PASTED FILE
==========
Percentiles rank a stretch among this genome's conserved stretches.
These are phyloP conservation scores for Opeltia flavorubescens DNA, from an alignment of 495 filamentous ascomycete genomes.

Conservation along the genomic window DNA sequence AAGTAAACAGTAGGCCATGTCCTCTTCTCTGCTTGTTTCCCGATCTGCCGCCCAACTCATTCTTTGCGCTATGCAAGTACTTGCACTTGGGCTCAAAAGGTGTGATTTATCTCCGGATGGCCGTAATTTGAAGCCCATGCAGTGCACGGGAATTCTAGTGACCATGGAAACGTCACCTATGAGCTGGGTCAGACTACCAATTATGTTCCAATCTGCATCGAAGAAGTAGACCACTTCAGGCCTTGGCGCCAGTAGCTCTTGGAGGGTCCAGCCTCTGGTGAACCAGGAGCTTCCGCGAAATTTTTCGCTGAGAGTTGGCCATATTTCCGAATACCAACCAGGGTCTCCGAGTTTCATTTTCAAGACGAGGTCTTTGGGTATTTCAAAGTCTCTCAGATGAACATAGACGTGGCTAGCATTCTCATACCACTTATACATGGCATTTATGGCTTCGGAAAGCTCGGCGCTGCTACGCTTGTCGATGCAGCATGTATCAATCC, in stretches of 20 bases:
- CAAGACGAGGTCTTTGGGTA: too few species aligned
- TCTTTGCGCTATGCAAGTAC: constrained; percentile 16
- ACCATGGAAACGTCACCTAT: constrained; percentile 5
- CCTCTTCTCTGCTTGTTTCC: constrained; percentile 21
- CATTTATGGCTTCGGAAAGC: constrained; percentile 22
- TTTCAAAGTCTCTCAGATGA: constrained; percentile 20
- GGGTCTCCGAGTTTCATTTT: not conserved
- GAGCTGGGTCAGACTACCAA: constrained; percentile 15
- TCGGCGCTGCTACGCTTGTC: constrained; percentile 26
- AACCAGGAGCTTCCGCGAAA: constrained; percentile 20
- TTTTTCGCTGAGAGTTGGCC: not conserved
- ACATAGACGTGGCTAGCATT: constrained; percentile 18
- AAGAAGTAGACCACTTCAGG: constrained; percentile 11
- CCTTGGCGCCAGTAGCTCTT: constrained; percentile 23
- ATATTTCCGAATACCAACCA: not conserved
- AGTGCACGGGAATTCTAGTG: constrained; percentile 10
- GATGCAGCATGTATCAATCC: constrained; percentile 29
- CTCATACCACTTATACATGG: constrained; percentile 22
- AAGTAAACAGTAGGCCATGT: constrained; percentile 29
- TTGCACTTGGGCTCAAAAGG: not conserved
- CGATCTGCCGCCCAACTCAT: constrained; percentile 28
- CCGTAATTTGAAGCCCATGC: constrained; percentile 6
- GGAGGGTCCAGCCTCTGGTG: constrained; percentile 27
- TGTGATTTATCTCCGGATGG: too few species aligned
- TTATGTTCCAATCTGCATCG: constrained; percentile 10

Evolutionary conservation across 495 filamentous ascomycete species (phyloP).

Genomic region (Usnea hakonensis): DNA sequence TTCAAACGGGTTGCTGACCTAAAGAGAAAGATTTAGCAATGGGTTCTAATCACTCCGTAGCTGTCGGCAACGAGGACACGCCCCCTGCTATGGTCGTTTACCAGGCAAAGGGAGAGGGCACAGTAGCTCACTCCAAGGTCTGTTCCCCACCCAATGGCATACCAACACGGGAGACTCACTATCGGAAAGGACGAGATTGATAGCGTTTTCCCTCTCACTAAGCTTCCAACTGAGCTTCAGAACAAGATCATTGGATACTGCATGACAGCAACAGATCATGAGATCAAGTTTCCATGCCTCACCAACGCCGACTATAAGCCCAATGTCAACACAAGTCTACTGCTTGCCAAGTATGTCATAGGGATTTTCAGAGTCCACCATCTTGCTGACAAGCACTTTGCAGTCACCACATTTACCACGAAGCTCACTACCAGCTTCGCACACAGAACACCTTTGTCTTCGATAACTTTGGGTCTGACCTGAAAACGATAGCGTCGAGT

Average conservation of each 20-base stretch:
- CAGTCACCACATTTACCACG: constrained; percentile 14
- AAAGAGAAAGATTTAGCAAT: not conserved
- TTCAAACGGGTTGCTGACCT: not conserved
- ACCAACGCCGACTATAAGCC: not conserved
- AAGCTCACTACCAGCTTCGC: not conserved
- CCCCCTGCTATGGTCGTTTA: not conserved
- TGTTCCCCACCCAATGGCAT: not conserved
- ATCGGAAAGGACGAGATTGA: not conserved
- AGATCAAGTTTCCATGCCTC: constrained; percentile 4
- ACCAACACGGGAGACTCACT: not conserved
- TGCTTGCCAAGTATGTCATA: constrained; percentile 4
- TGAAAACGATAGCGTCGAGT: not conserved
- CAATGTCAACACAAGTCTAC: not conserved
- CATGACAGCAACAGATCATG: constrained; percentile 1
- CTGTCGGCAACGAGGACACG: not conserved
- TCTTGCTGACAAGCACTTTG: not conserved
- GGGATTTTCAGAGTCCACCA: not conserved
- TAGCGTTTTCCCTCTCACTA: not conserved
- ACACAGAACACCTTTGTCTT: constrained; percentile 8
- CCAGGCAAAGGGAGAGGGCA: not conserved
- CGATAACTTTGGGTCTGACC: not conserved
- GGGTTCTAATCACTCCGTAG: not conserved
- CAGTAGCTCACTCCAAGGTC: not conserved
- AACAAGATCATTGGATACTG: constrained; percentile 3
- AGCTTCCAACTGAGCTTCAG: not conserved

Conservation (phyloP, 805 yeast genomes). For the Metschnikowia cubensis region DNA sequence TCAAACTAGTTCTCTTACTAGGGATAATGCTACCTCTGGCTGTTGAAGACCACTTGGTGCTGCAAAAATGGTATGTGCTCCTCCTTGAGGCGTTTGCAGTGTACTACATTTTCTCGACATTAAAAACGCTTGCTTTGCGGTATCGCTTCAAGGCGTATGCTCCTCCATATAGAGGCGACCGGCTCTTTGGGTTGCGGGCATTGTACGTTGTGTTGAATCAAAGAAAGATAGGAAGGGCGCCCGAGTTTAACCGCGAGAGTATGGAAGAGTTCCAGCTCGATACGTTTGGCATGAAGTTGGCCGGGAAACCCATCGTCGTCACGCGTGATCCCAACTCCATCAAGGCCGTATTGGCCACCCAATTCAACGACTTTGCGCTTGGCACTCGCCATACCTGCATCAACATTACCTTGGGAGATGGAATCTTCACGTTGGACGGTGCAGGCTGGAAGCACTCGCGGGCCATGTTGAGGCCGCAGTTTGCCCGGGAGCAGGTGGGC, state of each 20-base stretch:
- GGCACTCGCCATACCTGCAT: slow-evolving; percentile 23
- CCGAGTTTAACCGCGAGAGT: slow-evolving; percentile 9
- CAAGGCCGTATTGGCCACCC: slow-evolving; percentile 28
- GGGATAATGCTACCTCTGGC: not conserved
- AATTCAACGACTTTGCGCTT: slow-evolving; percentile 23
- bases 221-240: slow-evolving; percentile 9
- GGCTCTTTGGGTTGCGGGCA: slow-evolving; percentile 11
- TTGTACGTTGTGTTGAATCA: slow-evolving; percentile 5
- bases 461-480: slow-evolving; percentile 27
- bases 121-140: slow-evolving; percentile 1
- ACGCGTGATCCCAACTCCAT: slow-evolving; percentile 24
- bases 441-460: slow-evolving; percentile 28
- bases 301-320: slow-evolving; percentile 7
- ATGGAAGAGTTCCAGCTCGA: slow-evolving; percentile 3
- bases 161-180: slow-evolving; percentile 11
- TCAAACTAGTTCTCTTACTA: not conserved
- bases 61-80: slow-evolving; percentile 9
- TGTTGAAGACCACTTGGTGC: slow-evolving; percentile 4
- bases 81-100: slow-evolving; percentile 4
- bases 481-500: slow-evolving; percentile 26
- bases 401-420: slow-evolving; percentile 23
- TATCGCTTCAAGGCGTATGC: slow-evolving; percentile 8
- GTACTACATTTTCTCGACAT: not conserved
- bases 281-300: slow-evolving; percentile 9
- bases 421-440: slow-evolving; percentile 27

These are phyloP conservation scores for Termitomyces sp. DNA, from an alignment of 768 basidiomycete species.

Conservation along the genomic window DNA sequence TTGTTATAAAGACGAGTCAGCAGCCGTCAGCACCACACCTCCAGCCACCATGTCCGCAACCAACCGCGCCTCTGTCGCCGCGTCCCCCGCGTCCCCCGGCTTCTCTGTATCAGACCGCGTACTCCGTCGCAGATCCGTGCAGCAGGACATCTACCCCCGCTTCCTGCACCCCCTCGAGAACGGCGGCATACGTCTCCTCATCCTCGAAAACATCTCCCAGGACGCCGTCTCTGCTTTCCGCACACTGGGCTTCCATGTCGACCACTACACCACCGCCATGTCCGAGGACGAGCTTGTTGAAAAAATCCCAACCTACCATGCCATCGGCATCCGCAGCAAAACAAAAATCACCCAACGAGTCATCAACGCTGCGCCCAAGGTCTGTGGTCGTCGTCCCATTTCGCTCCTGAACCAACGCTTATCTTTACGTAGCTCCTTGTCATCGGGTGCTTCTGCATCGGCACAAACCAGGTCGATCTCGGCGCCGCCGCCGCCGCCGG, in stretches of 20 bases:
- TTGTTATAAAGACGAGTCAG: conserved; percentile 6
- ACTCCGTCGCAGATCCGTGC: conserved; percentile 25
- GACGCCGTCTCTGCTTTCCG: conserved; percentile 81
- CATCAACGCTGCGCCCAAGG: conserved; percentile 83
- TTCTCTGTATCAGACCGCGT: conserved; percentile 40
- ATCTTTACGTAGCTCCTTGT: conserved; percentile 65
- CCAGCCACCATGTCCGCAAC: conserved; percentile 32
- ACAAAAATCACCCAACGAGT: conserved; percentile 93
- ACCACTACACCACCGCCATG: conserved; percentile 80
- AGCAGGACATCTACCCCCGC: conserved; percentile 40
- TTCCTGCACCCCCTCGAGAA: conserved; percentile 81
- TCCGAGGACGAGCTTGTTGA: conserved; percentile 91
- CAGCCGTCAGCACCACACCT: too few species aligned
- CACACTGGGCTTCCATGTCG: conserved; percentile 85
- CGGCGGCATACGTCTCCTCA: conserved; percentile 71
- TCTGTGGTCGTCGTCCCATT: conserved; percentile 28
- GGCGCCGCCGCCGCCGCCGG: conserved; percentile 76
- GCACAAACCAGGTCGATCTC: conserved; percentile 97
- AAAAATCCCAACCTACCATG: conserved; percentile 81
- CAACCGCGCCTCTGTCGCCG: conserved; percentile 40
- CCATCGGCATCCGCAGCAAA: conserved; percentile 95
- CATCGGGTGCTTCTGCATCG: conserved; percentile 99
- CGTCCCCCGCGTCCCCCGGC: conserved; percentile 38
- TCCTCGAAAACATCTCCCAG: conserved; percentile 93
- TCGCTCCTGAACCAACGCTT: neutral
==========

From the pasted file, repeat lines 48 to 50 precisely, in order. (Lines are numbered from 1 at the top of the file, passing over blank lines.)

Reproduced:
- GGGATTTTCAGAGTCCACCA: not conserved
- TAGCGTTTTCCCTCTCACTA: not conserved
- ACACAGAACACCTTTGTCTT: constrained; percentile 8